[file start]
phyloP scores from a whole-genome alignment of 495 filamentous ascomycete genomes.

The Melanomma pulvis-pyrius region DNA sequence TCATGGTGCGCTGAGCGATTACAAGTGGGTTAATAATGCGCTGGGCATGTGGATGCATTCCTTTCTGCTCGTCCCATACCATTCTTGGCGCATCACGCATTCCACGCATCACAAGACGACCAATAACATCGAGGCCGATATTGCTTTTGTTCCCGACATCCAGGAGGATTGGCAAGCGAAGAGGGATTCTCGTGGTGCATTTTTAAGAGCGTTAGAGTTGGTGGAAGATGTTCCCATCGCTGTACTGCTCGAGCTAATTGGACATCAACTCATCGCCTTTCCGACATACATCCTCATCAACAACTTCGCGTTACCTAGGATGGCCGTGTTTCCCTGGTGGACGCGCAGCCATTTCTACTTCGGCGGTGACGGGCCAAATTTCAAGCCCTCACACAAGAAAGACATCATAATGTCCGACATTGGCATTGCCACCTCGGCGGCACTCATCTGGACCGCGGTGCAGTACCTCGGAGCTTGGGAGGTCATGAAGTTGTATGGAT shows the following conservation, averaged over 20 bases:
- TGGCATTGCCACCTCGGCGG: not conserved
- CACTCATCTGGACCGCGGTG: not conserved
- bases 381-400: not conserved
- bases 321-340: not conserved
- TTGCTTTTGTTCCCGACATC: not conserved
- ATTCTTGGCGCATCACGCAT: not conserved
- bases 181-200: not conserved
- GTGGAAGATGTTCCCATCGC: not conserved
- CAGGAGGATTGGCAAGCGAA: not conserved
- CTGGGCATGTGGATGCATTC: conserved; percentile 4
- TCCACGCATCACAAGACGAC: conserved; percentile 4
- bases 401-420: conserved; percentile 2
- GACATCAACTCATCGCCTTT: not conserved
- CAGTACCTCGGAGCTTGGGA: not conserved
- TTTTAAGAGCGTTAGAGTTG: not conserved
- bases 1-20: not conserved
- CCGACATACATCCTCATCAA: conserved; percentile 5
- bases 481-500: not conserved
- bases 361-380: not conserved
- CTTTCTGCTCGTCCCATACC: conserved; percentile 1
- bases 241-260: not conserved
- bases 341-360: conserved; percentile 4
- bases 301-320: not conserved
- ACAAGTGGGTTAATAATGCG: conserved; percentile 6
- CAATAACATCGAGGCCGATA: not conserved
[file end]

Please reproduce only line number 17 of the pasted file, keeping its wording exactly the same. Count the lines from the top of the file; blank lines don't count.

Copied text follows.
- TTTTAAGAGCGTTAGAGTTG: not conserved